By Paul Kiernan 

WASHINGTON -- Federal Reserve Chairman Jerome Powell reaffirmed Thursday his intention of keeping the central bank's easy-money policies in place until the labor market improves much further.

"Today we're still a long way from our goals of maximum employment and inflation averaging 2% over time," Mr. Powell said Thursday during an interview at The Wall Street Journal Jobs Summit. The appearance came as brightening economic forecasts are pushing up long-term borrowing costs, which could complicate the Fed's efforts to keep interest rates low to support the recovery.

Mr. Powell's remarks came at his last scheduled public event before the Fed's next policy meeting on March 16-17. He said the central bank would maintain ultralow interest rates and continue hefty asset purchases until "substantial further progress has been made" toward its employment and inflation goals.

He said he expected it would take "some time" to get there, but repeatedly declined to be more specific about an anticipated time frame.

Asked about the recent surge in bond yields -- which has come as investors anticipate a pickup in inflation and economic growth this year -- the Fed chair said it "was something that was notable and caught my attention."

He said, "I would be concerned by disorderly conditions in markets or a persistent tightening in financial conditions that threatens the achievement of our goals." And he added that the Fed is looking at "a broad range of financial conditions," rather than a single measure.

Fed officials will release at this month's meeting their first set of projections for interest rates and the economy since December, which will be of acute interest to the markets.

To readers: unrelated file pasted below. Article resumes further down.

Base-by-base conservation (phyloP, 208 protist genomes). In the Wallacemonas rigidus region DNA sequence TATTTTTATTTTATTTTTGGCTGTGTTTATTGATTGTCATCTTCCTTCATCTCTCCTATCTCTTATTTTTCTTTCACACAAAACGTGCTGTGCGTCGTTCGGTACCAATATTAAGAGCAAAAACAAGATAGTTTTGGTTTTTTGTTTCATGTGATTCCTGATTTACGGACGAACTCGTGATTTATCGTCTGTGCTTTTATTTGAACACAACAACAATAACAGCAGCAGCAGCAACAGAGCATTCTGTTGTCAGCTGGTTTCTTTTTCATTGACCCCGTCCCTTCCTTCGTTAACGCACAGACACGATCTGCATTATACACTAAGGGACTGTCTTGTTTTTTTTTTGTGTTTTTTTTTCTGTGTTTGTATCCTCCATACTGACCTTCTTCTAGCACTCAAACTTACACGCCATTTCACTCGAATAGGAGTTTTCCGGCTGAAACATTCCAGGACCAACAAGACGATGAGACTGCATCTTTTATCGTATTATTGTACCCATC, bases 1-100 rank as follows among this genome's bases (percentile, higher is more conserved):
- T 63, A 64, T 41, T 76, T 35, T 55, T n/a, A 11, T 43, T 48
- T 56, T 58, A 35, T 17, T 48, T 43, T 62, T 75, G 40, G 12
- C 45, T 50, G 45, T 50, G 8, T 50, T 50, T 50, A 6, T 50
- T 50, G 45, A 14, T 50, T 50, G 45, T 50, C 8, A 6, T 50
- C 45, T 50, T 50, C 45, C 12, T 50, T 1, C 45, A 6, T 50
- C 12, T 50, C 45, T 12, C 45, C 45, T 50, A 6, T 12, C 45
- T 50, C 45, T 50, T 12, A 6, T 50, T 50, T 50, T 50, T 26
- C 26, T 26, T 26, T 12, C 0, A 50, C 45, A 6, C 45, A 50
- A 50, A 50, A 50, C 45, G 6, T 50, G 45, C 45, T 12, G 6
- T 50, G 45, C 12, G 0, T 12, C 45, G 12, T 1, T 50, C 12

Steady progress in vaccinating people against Covid-19, combined with trillions of dollars of fiscal stimulus, have led forecasters to predict a quicker bounceback in economic activity than they expected last year. Many market participants also expect that a burst of spending once the economy fully reopens will push inflation above the Fed's 2% target, a situation that in the past would have prompted tighter monetary policy.

But more than a decade of weak inflation led Fed officials last year to swear off raising interest rates in anticipation of rapidly rising prices. Mr. Powell said last week that the Fed doesn't foresee raising its benchmark fed-funds rate from near zero until three conditions have been met: a range of statistics indicate that the labor market is at maximum strength, inflation has hit its 2% target and forecasters expect inflation to remain at that level or higher.

Inflation remains below 2% and the labor market remains well short of its pre-pandemic condition, with some 10 million fewer jobs. While he said on Thursday that he was hopeful the labor market would show progress in the coming months as the economy starts to reopen, he said there was "significant ground to cover."

Asked if there is a chance the labor market might reach the Fed's goal of maximum employment this year, Mr. Powell said, "No, I think that's highly unlikely."

The Fed cut short-term rates to near zero last year and since June has bought at least $120 billion a month of Treasury debt and mortgage-backed securities. Policy makers say the efforts have reduced borrowing costs and are providing meaningful support to the economy.

But yields on 10-year Treasury notes, which influence longer-term borrowing costs for consumers and businesses, have risen notably in recent weeks.

The average rate on a 30-year fixed-rate mortgage rose above 3% this week for the first time since July, Freddie Mac said Thursday, a trend that has started to weigh on applications to buy or refinance homes.

Write to Paul Kiernan at


(END) Dow Jones Newswires

March 04, 2021 13:29 ET (18:29 GMT)

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